Since the North Carolina Department of Health and Human Services issued a news release on July 23rd stating that hospitalizations for COVID-19 doubled in two weeks, we thought it would be a good idea to share what we know about nutrition & COVID-19.

The immune system thrives when we have enough Vitamin D, zinc, iron, and vitamins A, B12, B6, C and E. Those vitamins and minerals are found in different foods, so the more variety of nutrient-dense foods we eat, the better. 

TNT clients learned a lot in 2020 about how to decrease their individual COVID risk by taking our micronutrient test. This test is different than the test you can get are your doctors office, which tests serum blood. Serum tests gives a snapshot of 24 hours, as our tests give us an intracellular glimpse of three to four months of actual micronutrients. TNT’s micronutrient test tells you which vitamins and minerals you’re deficient in and how to improve your levels through foods or supplements. “A balanced system that meets all micronutrient needs will be on its A game when fighting infections”, says Health Educator, Shannon Montecino. “We found that Vitamin D, Vitamin C, and zinc play a big part in prevention, and we might have missed the need to supplement if we did not have this test available.” 

We also learned in 2020 that people who have obesity are at increased risk for death due to COVID-19. Basically, it boils down to inflammation and hormones. You can read our post from last year that breaks down the research on that.

The World Health Organization’s nutrition advice for adults during the COVID-19 outbreak has not changed. Here the highlights:

  • Eat 2 cups of fruit & 2.5 cups of vegetables every day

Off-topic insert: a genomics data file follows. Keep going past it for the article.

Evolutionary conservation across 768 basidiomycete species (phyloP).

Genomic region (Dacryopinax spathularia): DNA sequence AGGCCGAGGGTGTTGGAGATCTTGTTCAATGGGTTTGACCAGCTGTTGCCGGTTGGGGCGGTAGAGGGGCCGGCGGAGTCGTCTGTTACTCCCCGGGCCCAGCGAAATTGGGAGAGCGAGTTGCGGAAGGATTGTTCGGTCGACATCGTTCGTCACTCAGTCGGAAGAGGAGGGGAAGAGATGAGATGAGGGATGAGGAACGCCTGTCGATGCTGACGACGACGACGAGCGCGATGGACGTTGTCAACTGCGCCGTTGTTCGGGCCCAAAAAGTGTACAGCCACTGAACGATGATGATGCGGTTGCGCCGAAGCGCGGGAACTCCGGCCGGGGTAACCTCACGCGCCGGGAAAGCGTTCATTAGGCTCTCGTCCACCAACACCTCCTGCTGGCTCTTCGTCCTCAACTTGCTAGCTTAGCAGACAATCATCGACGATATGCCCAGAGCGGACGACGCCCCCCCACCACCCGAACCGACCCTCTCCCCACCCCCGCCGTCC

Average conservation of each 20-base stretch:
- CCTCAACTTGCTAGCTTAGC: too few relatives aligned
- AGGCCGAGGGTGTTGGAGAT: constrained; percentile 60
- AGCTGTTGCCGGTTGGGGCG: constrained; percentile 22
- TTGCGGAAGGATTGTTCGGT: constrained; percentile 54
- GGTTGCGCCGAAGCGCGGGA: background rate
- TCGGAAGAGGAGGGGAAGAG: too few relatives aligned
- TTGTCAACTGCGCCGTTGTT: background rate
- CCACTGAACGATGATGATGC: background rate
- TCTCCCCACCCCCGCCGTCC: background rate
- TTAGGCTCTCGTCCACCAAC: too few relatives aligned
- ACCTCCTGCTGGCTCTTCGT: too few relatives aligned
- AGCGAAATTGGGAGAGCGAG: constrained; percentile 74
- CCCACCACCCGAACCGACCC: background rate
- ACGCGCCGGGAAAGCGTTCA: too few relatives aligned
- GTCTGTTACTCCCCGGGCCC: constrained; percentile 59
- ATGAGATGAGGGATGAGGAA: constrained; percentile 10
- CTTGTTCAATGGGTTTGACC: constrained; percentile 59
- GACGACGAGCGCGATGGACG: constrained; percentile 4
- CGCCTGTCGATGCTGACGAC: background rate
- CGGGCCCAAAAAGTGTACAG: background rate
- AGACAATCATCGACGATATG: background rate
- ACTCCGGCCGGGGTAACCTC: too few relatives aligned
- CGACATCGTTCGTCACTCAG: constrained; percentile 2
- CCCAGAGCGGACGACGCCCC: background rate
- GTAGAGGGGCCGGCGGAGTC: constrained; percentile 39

• Eat 180 grams of grains (about 6.3 ounces) every day. 1 ounce of grains is equal to a slice of bread, ½ cup couscous, oatmeal, or quinoa, 1 cup of breakfast cereal, or 3 cups popped popcorn. 
  • Eat 160 g of protein foods (about 5.6 ounces) every day. 1 ounce of protein is equal to an ounce of meat, fish, chicken, or turkey, ¼ cup of cooked beans, peas, or lentils, 1 egg, a tablespoon of nut butter, 6 tablespoons of hummus, or ¼ cup tofu.
  • Choose raw, unprocessed snacks and limit added sugar and salt
  • Drink 8-10 cups of water every day
  • Choose plant-based fats instead of animal fats



After a year, we’ve got some real data under our belts. We can even point to specific micronutrients that play a role in immune health, so we don’t have to settle with general recommendations for an immune-boosting diet. Supplementing randomly with various brands and doses of micronutrients can be dangerous. Deficiency isn’t good for us, but neither is toxicity. That’s where micronutrient testing comes in. “Let us help you save money and be the most effective with your efforts,” Shannon says.


We are not medical doctors and this is dietitian dietary recommendations.